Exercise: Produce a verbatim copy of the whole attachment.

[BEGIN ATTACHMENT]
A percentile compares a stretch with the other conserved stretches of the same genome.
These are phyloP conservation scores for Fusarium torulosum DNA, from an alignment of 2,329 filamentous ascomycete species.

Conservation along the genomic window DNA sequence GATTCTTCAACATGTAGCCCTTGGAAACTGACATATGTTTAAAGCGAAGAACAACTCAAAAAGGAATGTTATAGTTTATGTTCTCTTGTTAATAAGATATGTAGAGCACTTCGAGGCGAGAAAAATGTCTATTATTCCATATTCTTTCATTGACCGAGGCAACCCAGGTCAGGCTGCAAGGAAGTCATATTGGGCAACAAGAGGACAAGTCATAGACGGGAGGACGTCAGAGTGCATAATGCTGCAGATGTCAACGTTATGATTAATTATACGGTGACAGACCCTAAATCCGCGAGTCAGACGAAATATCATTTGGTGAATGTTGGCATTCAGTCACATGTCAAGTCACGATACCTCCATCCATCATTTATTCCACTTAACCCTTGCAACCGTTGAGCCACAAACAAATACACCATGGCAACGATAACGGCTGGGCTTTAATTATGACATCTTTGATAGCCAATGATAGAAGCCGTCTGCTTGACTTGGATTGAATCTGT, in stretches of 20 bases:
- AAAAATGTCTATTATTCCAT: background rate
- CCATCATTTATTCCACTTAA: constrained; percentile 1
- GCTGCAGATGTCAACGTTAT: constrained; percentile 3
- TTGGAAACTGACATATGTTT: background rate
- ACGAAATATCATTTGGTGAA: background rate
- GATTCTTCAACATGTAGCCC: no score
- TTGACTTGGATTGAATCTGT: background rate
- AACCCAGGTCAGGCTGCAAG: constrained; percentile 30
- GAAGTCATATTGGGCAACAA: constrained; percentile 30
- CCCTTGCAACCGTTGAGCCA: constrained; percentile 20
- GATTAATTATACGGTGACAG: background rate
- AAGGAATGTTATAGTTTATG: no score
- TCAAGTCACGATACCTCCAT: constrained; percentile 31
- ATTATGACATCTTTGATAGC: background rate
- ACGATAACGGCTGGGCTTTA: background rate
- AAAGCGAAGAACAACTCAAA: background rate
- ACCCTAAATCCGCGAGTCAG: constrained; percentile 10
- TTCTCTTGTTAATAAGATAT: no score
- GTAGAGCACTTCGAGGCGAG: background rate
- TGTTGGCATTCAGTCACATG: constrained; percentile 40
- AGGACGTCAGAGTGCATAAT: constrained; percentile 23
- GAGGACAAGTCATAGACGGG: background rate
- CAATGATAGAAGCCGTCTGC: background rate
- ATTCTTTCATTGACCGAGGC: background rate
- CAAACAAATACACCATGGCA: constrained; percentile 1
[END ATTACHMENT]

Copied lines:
A percentile compares a stretch with the other conserved stretches of the same genome.
These are phyloP conservation scores for Fusarium torulosum DNA, from an alignment of 2,329 filamentous ascomycete species.

Conservation along the genomic window DNA sequence GATTCTTCAACATGTAGCCCTTGGAAACTGACATATGTTTAAAGCGAAGAACAACTCAAAAAGGAATGTTATAGTTTATGTTCTCTTGTTAATAAGATATGTAGAGCACTTCGAGGCGAGAAAAATGTCTATTATTCCATATTCTTTCATTGACCGAGGCAACCCAGGTCAGGCTGCAAGGAAGTCATATTGGGCAACAAGAGGACAAGTCATAGACGGGAGGACGTCAGAGTGCATAATGCTGCAGATGTCAACGTTATGATTAATTATACGGTGACAGACCCTAAATCCGCGAGTCAGACGAAATATCATTTGGTGAATGTTGGCATTCAGTCACATGTCAAGTCACGATACCTCCATCCATCATTTATTCCACTTAACCCTTGCAACCGTTGAGCCACAAACAAATACACCATGGCAACGATAACGGCTGGGCTTTAATTATGACATCTTTGATAGCCAATGATAGAAGCCGTCTGCTTGACTTGGATTGAATCTGT, in stretches of 20 bases:
- AAAAATGTCTATTATTCCAT: background rate
- CCATCATTTATTCCACTTAA: constrained; percentile 1
- GCTGCAGATGTCAACGTTAT: constrained; percentile 3
- TTGGAAACTGACATATGTTT: background rate
- ACGAAATATCATTTGGTGAA: background rate
- GATTCTTCAACATGTAGCCC: no score
- TTGACTTGGATTGAATCTGT: background rate
- AACCCAGGTCAGGCTGCAAG: constrained; percentile 30
- GAAGTCATATTGGGCAACAA: constrained; percentile 30
- CCCTTGCAACCGTTGAGCCA: constrained; percentile 20
- GATTAATTATACGGTGACAG: background rate
- AAGGAATGTTATAGTTTATG: no score
- TCAAGTCACGATACCTCCAT: constrained; percentile 31
- ATTATGACATCTTTGATAGC: background rate
- ACGATAACGGCTGGGCTTTA: background rate
- AAAGCGAAGAACAACTCAAA: background rate
- ACCCTAAATCCGCGAGTCAG: constrained; percentile 10
- TTCTCTTGTTAATAAGATAT: no score
- GTAGAGCACTTCGAGGCGAG: background rate
- TGTTGGCATTCAGTCACATG: constrained; percentile 40
- AGGACGTCAGAGTGCATAAT: constrained; percentile 23
- GAGGACAAGTCATAGACGGG: background rate
- CAATGATAGAAGCCGTCTGC: background rate
- ATTCTTTCATTGACCGAGGC: background rate
- CAAACAAATACACCATGGCA: constrained; percentile 1